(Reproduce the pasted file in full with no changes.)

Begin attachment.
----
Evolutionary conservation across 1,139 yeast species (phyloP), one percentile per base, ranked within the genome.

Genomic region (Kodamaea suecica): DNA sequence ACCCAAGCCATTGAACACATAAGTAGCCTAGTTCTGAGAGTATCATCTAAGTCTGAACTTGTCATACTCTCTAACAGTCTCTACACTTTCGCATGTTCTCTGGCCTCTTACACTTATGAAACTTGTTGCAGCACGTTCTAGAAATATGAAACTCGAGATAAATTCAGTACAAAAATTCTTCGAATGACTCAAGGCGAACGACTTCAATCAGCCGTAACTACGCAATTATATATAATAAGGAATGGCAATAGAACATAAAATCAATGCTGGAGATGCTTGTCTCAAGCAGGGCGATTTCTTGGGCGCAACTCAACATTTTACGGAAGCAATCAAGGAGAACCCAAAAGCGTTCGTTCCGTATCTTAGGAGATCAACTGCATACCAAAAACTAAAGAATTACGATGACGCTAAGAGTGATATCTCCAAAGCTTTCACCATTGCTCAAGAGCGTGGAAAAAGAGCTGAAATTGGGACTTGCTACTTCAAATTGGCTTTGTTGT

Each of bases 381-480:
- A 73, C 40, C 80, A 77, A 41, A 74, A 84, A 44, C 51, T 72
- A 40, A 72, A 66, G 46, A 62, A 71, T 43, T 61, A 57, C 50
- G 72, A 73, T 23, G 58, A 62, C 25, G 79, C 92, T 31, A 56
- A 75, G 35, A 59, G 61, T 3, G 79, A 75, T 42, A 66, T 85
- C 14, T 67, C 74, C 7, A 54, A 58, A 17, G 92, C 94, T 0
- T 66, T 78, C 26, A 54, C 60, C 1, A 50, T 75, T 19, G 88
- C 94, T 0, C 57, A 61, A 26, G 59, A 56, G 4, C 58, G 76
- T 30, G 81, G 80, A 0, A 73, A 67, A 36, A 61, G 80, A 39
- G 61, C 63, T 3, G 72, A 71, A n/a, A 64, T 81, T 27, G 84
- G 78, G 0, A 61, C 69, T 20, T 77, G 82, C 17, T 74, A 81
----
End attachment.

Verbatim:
Evolutionary conservation across 1,139 yeast species (phyloP), one percentile per base, ranked within the genome.

Genomic region (Kodamaea suecica): DNA sequence ACCCAAGCCATTGAACACATAAGTAGCCTAGTTCTGAGAGTATCATCTAAGTCTGAACTTGTCATACTCTCTAACAGTCTCTACACTTTCGCATGTTCTCTGGCCTCTTACACTTATGAAACTTGTTGCAGCACGTTCTAGAAATATGAAACTCGAGATAAATTCAGTACAAAAATTCTTCGAATGACTCAAGGCGAACGACTTCAATCAGCCGTAACTACGCAATTATATATAATAAGGAATGGCAATAGAACATAAAATCAATGCTGGAGATGCTTGTCTCAAGCAGGGCGATTTCTTGGGCGCAACTCAACATTTTACGGAAGCAATCAAGGAGAACCCAAAAGCGTTCGTTCCGTATCTTAGGAGATCAACTGCATACCAAAAACTAAAGAATTACGATGACGCTAAGAGTGATATCTCCAAAGCTTTCACCATTGCTCAAGAGCGTGGAAAAAGAGCTGAAATTGGGACTTGCTACTTCAAATTGGCTTTGTTGT

Each of bases 381-480:
- A 73, C 40, C 80, A 77, A 41, A 74, A 84, A 44, C 51, T 72
- A 40, A 72, A 66, G 46, A 62, A 71, T 43, T 61, A 57, C 50
- G 72, A 73, T 23, G 58, A 62, C 25, G 79, C 92, T 31, A 56
- A 75, G 35, A 59, G 61, T 3, G 79, A 75, T 42, A 66, T 85
- C 14, T 67, C 74, C 7, A 54, A 58, A 17, G 92, C 94, T 0
- T 66, T 78, C 26, A 54, C 60, C 1, A 50, T 75, T 19, G 88
- C 94, T 0, C 57, A 61, A 26, G 59, A 56, G 4, C 58, G 76
- T 30, G 81, G 80, A 0, A 73, A 67, A 36, A 61, G 80, A 39
- G 61, C 63, T 3, G 72, A 71, A n/a, A 64, T 81, T 27, G 84
- G 78, G 0, A 61, C 69, T 20, T 77, G 82, C 17, T 74, A 81